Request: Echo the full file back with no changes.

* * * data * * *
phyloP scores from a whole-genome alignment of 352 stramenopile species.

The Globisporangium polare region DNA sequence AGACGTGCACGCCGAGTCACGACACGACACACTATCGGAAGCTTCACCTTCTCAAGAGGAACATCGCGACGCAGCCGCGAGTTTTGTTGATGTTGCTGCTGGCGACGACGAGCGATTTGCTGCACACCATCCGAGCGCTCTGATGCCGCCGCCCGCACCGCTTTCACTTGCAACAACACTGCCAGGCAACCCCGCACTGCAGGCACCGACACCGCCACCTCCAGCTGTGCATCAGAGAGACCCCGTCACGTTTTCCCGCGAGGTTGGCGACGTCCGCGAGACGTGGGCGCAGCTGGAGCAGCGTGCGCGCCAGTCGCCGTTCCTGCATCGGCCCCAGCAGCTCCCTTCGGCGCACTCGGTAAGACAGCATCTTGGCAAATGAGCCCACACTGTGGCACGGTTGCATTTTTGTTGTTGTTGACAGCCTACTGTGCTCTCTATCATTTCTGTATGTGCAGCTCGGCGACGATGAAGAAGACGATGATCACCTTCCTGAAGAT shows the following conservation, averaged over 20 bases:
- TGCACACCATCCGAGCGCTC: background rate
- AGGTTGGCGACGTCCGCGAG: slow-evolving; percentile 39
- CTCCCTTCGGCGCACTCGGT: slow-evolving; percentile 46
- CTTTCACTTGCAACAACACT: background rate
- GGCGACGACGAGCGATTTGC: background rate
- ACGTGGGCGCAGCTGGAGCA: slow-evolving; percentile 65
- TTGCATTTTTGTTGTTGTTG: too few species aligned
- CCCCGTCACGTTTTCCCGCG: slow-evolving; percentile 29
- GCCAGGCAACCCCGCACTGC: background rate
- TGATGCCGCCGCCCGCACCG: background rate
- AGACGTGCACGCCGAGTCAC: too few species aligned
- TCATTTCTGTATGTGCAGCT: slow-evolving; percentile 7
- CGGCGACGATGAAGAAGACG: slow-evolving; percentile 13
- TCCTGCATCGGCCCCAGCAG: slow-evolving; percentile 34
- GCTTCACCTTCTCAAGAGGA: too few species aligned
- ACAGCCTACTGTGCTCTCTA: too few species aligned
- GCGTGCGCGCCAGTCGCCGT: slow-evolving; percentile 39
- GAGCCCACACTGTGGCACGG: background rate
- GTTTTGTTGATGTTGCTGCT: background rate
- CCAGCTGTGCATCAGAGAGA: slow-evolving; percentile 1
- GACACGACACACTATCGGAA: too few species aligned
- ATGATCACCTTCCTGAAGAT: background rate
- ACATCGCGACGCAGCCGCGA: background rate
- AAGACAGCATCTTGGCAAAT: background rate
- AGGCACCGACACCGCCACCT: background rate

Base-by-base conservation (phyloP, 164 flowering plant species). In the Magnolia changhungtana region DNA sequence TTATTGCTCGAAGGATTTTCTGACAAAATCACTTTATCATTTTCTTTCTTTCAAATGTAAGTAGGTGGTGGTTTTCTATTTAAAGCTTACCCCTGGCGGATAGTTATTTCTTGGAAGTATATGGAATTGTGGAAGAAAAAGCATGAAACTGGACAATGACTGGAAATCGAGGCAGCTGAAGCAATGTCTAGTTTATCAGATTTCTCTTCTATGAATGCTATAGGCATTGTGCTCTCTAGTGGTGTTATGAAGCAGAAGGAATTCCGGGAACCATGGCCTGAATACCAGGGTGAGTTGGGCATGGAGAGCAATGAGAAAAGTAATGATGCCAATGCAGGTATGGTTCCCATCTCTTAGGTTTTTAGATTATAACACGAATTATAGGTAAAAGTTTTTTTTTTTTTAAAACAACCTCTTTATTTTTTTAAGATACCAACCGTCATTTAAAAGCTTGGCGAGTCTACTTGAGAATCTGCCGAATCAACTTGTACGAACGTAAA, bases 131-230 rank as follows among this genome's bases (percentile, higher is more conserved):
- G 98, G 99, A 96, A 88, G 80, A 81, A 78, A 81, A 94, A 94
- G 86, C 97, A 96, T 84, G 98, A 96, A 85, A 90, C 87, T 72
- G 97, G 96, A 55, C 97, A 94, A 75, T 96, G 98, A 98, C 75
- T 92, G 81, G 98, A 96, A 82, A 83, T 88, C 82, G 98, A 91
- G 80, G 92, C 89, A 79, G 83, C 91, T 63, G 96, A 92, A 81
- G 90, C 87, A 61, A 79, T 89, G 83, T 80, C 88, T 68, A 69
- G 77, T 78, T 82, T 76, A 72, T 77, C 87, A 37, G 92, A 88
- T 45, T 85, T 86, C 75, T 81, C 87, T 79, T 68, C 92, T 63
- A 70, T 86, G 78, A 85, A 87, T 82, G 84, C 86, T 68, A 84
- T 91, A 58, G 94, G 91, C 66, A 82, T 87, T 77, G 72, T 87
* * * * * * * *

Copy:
phyloP scores from a whole-genome alignment of 352 stramenopile species.

The Globisporangium polare region DNA sequence AGACGTGCACGCCGAGTCACGACACGACACACTATCGGAAGCTTCACCTTCTCAAGAGGAACATCGCGACGCAGCCGCGAGTTTTGTTGATGTTGCTGCTGGCGACGACGAGCGATTTGCTGCACACCATCCGAGCGCTCTGATGCCGCCGCCCGCACCGCTTTCACTTGCAACAACACTGCCAGGCAACCCCGCACTGCAGGCACCGACACCGCCACCTCCAGCTGTGCATCAGAGAGACCCCGTCACGTTTTCCCGCGAGGTTGGCGACGTCCGCGAGACGTGGGCGCAGCTGGAGCAGCGTGCGCGCCAGTCGCCGTTCCTGCATCGGCCCCAGCAGCTCCCTTCGGCGCACTCGGTAAGACAGCATCTTGGCAAATGAGCCCACACTGTGGCACGGTTGCATTTTTGTTGTTGTTGACAGCCTACTGTGCTCTCTATCATTTCTGTATGTGCAGCTCGGCGACGATGAAGAAGACGATGATCACCTTCCTGAAGAT shows the following conservation, averaged over 20 bases:
- TGCACACCATCCGAGCGCTC: background rate
- AGGTTGGCGACGTCCGCGAG: slow-evolving; percentile 39
- CTCCCTTCGGCGCACTCGGT: slow-evolving; percentile 46
- CTTTCACTTGCAACAACACT: background rate
- GGCGACGACGAGCGATTTGC: background rate
- ACGTGGGCGCAGCTGGAGCA: slow-evolving; percentile 65
- TTGCATTTTTGTTGTTGTTG: too few species aligned
- CCCCGTCACGTTTTCCCGCG: slow-evolving; percentile 29
- GCCAGGCAACCCCGCACTGC: background rate
- TGATGCCGCCGCCCGCACCG: background rate
- AGACGTGCACGCCGAGTCAC: too few species aligned
- TCATTTCTGTATGTGCAGCT: slow-evolving; percentile 7
- CGGCGACGATGAAGAAGACG: slow-evolving; percentile 13
- TCCTGCATCGGCCCCAGCAG: slow-evolving; percentile 34
- GCTTCACCTTCTCAAGAGGA: too few species aligned
- ACAGCCTACTGTGCTCTCTA: too few species aligned
- GCGTGCGCGCCAGTCGCCGT: slow-evolving; percentile 39
- GAGCCCACACTGTGGCACGG: background rate
- GTTTTGTTGATGTTGCTGCT: background rate
- CCAGCTGTGCATCAGAGAGA: slow-evolving; percentile 1
- GACACGACACACTATCGGAA: too few species aligned
- ATGATCACCTTCCTGAAGAT: background rate
- ACATCGCGACGCAGCCGCGA: background rate
- AAGACAGCATCTTGGCAAAT: background rate
- AGGCACCGACACCGCCACCT: background rate

Base-by-base conservation (phyloP, 164 flowering plant species). In the Magnolia changhungtana region DNA sequence TTATTGCTCGAAGGATTTTCTGACAAAATCACTTTATCATTTTCTTTCTTTCAAATGTAAGTAGGTGGTGGTTTTCTATTTAAAGCTTACCCCTGGCGGATAGTTATTTCTTGGAAGTATATGGAATTGTGGAAGAAAAAGCATGAAACTGGACAATGACTGGAAATCGAGGCAGCTGAAGCAATGTCTAGTTTATCAGATTTCTCTTCTATGAATGCTATAGGCATTGTGCTCTCTAGTGGTGTTATGAAGCAGAAGGAATTCCGGGAACCATGGCCTGAATACCAGGGTGAGTTGGGCATGGAGAGCAATGAGAAAAGTAATGATGCCAATGCAGGTATGGTTCCCATCTCTTAGGTTTTTAGATTATAACACGAATTATAGGTAAAAGTTTTTTTTTTTTTAAAACAACCTCTTTATTTTTTTAAGATACCAACCGTCATTTAAAAGCTTGGCGAGTCTACTTGAGAATCTGCCGAATCAACTTGTACGAACGTAAA, bases 131-230 rank as follows among this genome's bases (percentile, higher is more conserved):
- G 98, G 99, A 96, A 88, G 80, A 81, A 78, A 81, A 94, A 94
- G 86, C 97, A 96, T 84, G 98, A 96, A 85, A 90, C 87, T 72
- G 97, G 96, A 55, C 97, A 94, A 75, T 96, G 98, A 98, C 75
- T 92, G 81, G 98, A 96, A 82, A 83, T 88, C 82, G 98, A 91
- G 80, G 92, C 89, A 79, G 83, C 91, T 63, G 96, A 92, A 81
- G 90, C 87, A 61, A 79, T 89, G 83, T 80, C 88, T 68, A 69
- G 77, T 78, T 82, T 76, A 72, T 77, C 87, A 37, G 92, A 88
- T 45, T 85, T 86, C 75, T 81, C 87, T 79, T 68, C 92, T 63
- A 70, T 86, G 78, A 85, A 87, T 82, G 84, C 86, T 68, A 84
- T 91, A 58, G 94, G 91, C 66, A 82, T 87, T 77, G 72, T 87